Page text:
Two possible paths for Brazil’s most beloved ex-leader: Prison or the presidency
A little over a year from now, Brazil’s most popular politician might be sleeping in one of two places: in comfort behind the gates of the presidential palace or in a cot behind bars.
Luiz Inácio Lula da Silva, popularly known as Lula, guided the country through a honeymoon period of growth as president from 2003 through 2010. Today, he faces five trials for his alleged involvement in a $2 billion kickback scheme that has decimated Brazil’s political elite. If convicted, the 71-year-old could be imprisoned for the rest of his life. But Lula has a shot at an appealing alternative: the presidency. According to the latest polls, the former leader is a clear front-runner in primaries ahead of next year’s election.
The stakes could not be higher. In addition to sending him to prison, a conviction would prevent Lula from running for public office, extinguishing his political career. But if he can stall the judicial process long enough to win the October 2018 vote, including exhausting all of his appeals, he’ll gain presidential immunity, shielding him from prosecution for four years. So Lula’s defense team is taking its time. They have called 87 witnesses to take the stand for one of his trials, a process that could easily run through the election.
A former union organizer with a fourth-grade education, Lula rose to power as a voice for Brazil’s disenfranchised poor. He proved to be an astute and charismatic politician and left the presidency with a dizzyingly high approval rate of 87 percent. During his tenure, millions were lifted from poverty into the middle class and Brazil experienced rapid growth.
The good times, however, would not last. The country was gripped by its worst economic crisis on record, with unemployment rates soaring to a record 13 percent. Still, Lula’s reputation as a champion of the middle class remained largely intact. By the time his political ally Dilma Rousseff was impeached in 2016 with a 10 percent approval rating, Lula was already said to be planning a comeback.
But he soon became the highest-profile figure to be ensnared in Brazil’s “Car Wash” scandal, a scheme in which politicians allegedly accepted bribes and donations in return for lucrative government contracts. Through a series of plea-bargain deals with defendants, prosecutors were able to trace the trail of corruption from a Brasilia car wash to the country’s Congress. Today, a third of the president’s cabinet and a third of the Senate are under investigation.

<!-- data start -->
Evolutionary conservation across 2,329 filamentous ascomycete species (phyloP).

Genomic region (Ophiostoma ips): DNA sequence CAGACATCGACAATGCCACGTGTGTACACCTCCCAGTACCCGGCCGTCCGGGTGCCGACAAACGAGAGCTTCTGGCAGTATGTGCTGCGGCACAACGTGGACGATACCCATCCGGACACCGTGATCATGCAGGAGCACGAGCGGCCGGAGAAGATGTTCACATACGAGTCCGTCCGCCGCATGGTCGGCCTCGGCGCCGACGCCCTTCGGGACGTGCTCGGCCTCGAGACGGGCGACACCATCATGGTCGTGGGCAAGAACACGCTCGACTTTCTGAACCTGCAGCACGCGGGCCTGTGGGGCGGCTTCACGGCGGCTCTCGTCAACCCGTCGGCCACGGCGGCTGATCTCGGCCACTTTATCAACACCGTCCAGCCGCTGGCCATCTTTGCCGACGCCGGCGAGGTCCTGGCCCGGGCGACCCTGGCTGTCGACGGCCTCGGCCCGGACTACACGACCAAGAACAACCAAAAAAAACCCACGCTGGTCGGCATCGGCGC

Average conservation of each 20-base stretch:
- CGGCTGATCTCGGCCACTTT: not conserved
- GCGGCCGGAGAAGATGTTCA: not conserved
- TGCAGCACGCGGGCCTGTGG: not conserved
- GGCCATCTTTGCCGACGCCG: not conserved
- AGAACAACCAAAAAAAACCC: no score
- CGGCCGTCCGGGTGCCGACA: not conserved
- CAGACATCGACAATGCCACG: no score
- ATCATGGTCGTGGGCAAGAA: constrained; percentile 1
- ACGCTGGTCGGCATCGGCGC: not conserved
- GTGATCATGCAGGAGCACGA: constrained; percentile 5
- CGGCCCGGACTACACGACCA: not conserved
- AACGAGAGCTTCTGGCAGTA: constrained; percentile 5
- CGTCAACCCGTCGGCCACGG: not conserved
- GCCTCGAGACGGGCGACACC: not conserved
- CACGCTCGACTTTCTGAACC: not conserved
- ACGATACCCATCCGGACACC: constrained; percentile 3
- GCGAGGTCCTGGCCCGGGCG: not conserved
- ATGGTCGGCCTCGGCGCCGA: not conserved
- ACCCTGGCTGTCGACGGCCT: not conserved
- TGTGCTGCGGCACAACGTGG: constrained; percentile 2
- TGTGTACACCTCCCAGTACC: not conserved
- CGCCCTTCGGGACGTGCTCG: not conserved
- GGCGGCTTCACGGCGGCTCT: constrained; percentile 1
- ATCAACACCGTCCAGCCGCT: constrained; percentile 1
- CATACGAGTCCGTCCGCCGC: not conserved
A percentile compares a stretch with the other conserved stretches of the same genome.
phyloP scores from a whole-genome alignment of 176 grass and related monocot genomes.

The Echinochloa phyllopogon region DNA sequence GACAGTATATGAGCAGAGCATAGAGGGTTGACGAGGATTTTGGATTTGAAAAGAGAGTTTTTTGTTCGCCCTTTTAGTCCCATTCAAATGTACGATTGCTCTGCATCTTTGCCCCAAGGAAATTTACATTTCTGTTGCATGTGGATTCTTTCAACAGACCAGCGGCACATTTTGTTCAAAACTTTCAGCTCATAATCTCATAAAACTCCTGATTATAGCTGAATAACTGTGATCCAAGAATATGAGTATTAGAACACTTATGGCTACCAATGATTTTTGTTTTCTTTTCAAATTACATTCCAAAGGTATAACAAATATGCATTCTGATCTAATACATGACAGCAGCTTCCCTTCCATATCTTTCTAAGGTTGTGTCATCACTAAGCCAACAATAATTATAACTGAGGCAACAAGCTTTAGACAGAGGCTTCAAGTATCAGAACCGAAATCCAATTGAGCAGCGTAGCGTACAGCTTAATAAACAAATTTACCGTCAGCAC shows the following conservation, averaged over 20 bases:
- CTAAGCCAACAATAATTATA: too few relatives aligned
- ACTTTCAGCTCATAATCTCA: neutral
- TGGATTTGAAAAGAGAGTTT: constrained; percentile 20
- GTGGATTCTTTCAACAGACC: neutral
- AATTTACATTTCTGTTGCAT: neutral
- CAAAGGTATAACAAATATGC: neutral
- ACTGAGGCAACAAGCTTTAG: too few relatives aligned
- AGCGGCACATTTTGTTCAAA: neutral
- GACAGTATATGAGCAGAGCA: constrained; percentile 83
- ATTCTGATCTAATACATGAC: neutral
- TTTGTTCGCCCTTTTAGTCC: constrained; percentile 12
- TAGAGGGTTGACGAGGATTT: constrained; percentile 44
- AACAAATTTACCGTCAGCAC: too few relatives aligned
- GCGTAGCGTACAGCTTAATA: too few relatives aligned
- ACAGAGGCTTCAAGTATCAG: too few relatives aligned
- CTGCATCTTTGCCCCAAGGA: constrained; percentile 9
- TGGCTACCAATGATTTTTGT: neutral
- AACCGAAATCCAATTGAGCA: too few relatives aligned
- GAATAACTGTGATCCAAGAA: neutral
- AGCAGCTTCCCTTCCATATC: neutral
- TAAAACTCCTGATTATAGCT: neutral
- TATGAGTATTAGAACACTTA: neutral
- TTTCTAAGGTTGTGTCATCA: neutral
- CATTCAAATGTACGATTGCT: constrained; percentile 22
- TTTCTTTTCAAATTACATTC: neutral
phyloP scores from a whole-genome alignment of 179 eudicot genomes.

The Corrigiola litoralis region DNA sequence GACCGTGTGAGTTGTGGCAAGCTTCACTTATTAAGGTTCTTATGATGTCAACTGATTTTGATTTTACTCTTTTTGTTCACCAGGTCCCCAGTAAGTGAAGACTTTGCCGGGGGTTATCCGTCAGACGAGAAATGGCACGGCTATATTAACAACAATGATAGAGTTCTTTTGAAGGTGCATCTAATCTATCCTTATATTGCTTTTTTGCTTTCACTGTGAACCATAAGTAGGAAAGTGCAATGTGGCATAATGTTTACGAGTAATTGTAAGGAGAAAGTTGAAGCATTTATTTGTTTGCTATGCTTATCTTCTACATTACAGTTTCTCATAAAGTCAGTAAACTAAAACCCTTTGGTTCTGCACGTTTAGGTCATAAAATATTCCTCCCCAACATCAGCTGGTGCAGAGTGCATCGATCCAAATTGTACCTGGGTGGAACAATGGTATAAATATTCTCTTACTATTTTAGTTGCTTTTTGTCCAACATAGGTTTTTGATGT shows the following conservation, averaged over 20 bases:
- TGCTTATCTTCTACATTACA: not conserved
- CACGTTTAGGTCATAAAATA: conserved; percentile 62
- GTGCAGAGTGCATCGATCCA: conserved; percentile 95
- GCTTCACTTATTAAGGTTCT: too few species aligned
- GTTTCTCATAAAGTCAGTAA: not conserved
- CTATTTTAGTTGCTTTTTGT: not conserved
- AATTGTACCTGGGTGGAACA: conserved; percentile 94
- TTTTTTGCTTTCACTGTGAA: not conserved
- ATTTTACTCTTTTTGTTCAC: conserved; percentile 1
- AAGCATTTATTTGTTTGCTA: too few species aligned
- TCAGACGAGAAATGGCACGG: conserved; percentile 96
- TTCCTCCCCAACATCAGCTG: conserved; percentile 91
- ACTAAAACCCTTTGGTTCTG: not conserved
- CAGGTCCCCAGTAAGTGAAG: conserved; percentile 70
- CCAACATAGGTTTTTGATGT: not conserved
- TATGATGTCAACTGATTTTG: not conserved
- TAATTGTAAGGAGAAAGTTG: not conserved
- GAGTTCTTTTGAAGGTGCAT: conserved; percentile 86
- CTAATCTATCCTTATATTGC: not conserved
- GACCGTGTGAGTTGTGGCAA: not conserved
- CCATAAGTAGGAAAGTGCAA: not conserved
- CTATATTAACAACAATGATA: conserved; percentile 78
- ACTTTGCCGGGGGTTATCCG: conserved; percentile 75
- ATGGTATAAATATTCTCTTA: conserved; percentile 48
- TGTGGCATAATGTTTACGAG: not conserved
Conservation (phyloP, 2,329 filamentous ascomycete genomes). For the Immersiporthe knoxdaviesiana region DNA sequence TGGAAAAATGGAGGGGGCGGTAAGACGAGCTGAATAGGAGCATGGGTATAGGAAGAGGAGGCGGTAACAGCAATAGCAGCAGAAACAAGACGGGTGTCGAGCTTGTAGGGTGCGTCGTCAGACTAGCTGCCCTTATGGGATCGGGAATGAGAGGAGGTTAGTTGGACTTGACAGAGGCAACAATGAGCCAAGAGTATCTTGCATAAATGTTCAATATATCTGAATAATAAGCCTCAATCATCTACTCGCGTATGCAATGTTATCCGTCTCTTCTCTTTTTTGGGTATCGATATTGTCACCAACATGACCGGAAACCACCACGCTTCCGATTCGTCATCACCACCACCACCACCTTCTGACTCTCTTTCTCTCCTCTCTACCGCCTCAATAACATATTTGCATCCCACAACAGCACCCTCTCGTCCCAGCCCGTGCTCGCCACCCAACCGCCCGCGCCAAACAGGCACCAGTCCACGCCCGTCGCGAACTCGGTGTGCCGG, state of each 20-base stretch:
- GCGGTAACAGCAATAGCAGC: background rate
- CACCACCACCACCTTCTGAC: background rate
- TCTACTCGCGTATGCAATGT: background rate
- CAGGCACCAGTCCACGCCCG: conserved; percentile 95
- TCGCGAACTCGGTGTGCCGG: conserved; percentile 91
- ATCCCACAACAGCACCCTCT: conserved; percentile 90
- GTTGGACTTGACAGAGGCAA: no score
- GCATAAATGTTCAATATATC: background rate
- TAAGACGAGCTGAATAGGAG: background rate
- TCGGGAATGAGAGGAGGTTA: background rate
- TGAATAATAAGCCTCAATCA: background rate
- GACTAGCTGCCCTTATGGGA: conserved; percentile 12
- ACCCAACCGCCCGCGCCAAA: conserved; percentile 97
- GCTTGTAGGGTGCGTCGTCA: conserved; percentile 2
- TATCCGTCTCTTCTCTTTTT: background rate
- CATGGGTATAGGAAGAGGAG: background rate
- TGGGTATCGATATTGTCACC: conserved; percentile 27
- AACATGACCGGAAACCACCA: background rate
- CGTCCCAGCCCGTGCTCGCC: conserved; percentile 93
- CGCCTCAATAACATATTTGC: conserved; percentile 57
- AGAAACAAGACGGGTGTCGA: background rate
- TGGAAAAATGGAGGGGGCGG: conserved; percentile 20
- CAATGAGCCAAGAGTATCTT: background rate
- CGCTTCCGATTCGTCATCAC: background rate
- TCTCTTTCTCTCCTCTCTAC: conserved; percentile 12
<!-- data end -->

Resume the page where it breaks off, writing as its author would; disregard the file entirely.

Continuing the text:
Led by the Brazilian activist judge Sérgio Moro, a hero to the country’s anti-corruption movement, the Car Wash probe has been a leveling moment in Brazilian politics, signaling that no one, no matter how rich or powerful, is above the law. But whether it can bring down the most beloved politician in the country’s history remains to be seen.
On Wednesday, in a showdown of giants, Lula testified before Moro for five hours, denying accusations that he accepted the refurbishing of a beachfront apartment by one of the country’s major construction firms in exchange for influence.
ula has called the Car Wash probe a witch hunt and claims that the mainstream media and the conservative right are trying to sabotage his bid for another term as president.
Throngs of Lula and Moro supporters descended on the southern city of Curitiba on Wednesday to await the outcome of the historic testimony. In a fiery speech to his red-clad loyalists, a teary-eyed Lula promised to see the process to the end. “I’ll do as many depositions as necessary, because if there is a Brazilian, if there is a human being, searching for the truth, it is me,” he said.
Moro will now hear the final arguments of the defense and the prosecution before ruling. Even if Lula is not convicted, analysts say, the investigations have tarnished his reputation and left his party in shambles. It is unclear whether he can rally his remaining support to get him beyond the primaries and into the presidency.
“His credibility with the middle class has been severely affected over the years because of the corruption scandals,” said Hernan Gomez, an expert on Latin American politics and author of a book on Lula. “He can easily win the first round, but the second won’t be so easy.”
(Source: The Washington Post)